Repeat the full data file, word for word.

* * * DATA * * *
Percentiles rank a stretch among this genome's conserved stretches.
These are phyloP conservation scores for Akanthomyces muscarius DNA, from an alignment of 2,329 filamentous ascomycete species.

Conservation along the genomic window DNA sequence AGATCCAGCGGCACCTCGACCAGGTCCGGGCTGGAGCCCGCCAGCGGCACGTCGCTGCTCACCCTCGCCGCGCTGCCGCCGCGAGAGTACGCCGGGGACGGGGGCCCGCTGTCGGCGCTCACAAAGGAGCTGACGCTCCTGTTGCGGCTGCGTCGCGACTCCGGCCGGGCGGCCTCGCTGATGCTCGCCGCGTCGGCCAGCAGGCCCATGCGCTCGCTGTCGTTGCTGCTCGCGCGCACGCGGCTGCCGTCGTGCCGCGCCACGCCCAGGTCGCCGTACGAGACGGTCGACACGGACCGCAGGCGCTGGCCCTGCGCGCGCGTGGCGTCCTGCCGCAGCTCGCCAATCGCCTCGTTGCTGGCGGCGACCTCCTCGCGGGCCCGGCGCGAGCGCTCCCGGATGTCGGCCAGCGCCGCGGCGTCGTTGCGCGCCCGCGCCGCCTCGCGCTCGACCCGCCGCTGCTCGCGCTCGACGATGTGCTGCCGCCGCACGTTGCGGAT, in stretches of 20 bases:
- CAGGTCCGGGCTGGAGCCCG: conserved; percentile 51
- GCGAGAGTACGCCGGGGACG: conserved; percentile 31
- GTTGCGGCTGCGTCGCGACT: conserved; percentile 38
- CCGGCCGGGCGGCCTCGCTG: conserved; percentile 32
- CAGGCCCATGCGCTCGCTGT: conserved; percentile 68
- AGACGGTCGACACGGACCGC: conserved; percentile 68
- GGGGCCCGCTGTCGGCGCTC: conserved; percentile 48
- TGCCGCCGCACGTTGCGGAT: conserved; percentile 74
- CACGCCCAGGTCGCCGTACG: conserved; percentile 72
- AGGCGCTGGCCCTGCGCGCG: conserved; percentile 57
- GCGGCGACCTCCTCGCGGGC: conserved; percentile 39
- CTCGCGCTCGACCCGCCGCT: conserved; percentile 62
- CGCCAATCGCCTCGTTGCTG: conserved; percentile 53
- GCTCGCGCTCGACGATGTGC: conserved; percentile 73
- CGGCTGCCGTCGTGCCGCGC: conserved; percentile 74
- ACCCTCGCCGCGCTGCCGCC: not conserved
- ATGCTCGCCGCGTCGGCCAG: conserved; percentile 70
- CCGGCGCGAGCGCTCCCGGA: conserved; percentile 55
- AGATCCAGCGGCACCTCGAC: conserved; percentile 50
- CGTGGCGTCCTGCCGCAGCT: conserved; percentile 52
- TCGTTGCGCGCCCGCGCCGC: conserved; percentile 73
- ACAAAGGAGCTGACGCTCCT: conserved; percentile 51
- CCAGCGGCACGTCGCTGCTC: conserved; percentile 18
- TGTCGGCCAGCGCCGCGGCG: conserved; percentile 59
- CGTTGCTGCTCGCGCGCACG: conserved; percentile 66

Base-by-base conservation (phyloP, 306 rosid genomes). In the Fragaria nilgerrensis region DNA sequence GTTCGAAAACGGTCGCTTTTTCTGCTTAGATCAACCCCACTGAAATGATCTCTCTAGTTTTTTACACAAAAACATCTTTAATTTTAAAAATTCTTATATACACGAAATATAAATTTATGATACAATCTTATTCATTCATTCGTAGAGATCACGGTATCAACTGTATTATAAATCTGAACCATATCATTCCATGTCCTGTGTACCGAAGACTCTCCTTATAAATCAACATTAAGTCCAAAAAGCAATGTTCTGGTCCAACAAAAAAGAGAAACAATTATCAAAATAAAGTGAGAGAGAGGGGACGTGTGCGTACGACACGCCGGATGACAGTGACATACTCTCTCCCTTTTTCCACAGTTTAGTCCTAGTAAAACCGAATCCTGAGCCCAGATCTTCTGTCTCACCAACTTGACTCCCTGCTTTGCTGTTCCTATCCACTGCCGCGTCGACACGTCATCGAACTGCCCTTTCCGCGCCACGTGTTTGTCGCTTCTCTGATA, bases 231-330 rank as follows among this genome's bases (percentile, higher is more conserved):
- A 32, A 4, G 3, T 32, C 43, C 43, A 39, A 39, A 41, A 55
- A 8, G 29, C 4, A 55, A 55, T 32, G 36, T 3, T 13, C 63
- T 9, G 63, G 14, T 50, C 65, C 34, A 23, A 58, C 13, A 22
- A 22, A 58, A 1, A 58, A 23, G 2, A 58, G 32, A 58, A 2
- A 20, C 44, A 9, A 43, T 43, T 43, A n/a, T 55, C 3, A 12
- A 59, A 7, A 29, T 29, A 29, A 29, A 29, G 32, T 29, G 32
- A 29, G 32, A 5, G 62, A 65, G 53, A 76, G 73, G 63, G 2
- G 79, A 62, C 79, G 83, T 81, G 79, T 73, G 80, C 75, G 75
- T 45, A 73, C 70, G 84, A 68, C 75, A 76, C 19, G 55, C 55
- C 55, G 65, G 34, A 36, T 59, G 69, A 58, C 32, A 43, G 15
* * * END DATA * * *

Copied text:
Percentiles rank a stretch among this genome's conserved stretches.
These are phyloP conservation scores for Akanthomyces muscarius DNA, from an alignment of 2,329 filamentous ascomycete species.

Conservation along the genomic window DNA sequence AGATCCAGCGGCACCTCGACCAGGTCCGGGCTGGAGCCCGCCAGCGGCACGTCGCTGCTCACCCTCGCCGCGCTGCCGCCGCGAGAGTACGCCGGGGACGGGGGCCCGCTGTCGGCGCTCACAAAGGAGCTGACGCTCCTGTTGCGGCTGCGTCGCGACTCCGGCCGGGCGGCCTCGCTGATGCTCGCCGCGTCGGCCAGCAGGCCCATGCGCTCGCTGTCGTTGCTGCTCGCGCGCACGCGGCTGCCGTCGTGCCGCGCCACGCCCAGGTCGCCGTACGAGACGGTCGACACGGACCGCAGGCGCTGGCCCTGCGCGCGCGTGGCGTCCTGCCGCAGCTCGCCAATCGCCTCGTTGCTGGCGGCGACCTCCTCGCGGGCCCGGCGCGAGCGCTCCCGGATGTCGGCCAGCGCCGCGGCGTCGTTGCGCGCCCGCGCCGCCTCGCGCTCGACCCGCCGCTGCTCGCGCTCGACGATGTGCTGCCGCCGCACGTTGCGGAT, in stretches of 20 bases:
- CAGGTCCGGGCTGGAGCCCG: conserved; percentile 51
- GCGAGAGTACGCCGGGGACG: conserved; percentile 31
- GTTGCGGCTGCGTCGCGACT: conserved; percentile 38
- CCGGCCGGGCGGCCTCGCTG: conserved; percentile 32
- CAGGCCCATGCGCTCGCTGT: conserved; percentile 68
- AGACGGTCGACACGGACCGC: conserved; percentile 68
- GGGGCCCGCTGTCGGCGCTC: conserved; percentile 48
- TGCCGCCGCACGTTGCGGAT: conserved; percentile 74
- CACGCCCAGGTCGCCGTACG: conserved; percentile 72
- AGGCGCTGGCCCTGCGCGCG: conserved; percentile 57
- GCGGCGACCTCCTCGCGGGC: conserved; percentile 39
- CTCGCGCTCGACCCGCCGCT: conserved; percentile 62
- CGCCAATCGCCTCGTTGCTG: conserved; percentile 53
- GCTCGCGCTCGACGATGTGC: conserved; percentile 73
- CGGCTGCCGTCGTGCCGCGC: conserved; percentile 74
- ACCCTCGCCGCGCTGCCGCC: not conserved
- ATGCTCGCCGCGTCGGCCAG: conserved; percentile 70
- CCGGCGCGAGCGCTCCCGGA: conserved; percentile 55
- AGATCCAGCGGCACCTCGAC: conserved; percentile 50
- CGTGGCGTCCTGCCGCAGCT: conserved; percentile 52
- TCGTTGCGCGCCCGCGCCGC: conserved; percentile 73
- ACAAAGGAGCTGACGCTCCT: conserved; percentile 51
- CCAGCGGCACGTCGCTGCTC: conserved; percentile 18
- TGTCGGCCAGCGCCGCGGCG: conserved; percentile 59
- CGTTGCTGCTCGCGCGCACG: conserved; percentile 66

Base-by-base conservation (phyloP, 306 rosid genomes). In the Fragaria nilgerrensis region DNA sequence GTTCGAAAACGGTCGCTTTTTCTGCTTAGATCAACCCCACTGAAATGATCTCTCTAGTTTTTTACACAAAAACATCTTTAATTTTAAAAATTCTTATATACACGAAATATAAATTTATGATACAATCTTATTCATTCATTCGTAGAGATCACGGTATCAACTGTATTATAAATCTGAACCATATCATTCCATGTCCTGTGTACCGAAGACTCTCCTTATAAATCAACATTAAGTCCAAAAAGCAATGTTCTGGTCCAACAAAAAAGAGAAACAATTATCAAAATAAAGTGAGAGAGAGGGGACGTGTGCGTACGACACGCCGGATGACAGTGACATACTCTCTCCCTTTTTCCACAGTTTAGTCCTAGTAAAACCGAATCCTGAGCCCAGATCTTCTGTCTCACCAACTTGACTCCCTGCTTTGCTGTTCCTATCCACTGCCGCGTCGACACGTCATCGAACTGCCCTTTCCGCGCCACGTGTTTGTCGCTTCTCTGATA, bases 231-330 rank as follows among this genome's bases (percentile, higher is more conserved):
- A 32, A 4, G 3, T 32, C 43, C 43, A 39, A 39, A 41, A 55
- A 8, G 29, C 4, A 55, A 55, T 32, G 36, T 3, T 13, C 63
- T 9, G 63, G 14, T 50, C 65, C 34, A 23, A 58, C 13, A 22
- A 22, A 58, A 1, A 58, A 23, G 2, A 58, G 32, A 58, A 2
- A 20, C 44, A 9, A 43, T 43, T 43, A n/a, T 55, C 3, A 12
- A 59, A 7, A 29, T 29, A 29, A 29, A 29, G 32, T 29, G 32
- A 29, G 32, A 5, G 62, A 65, G 53, A 76, G 73, G 63, G 2
- G 79, A 62, C 79, G 83, T 81, G 79, T 73, G 80, C 75, G 75
- T 45, A 73, C 70, G 84, A 68, C 75, A 76, C 19, G 55, C 55
- C 55, G 65, G 34, A 36, T 59, G 69, A 58, C 32, A 43, G 15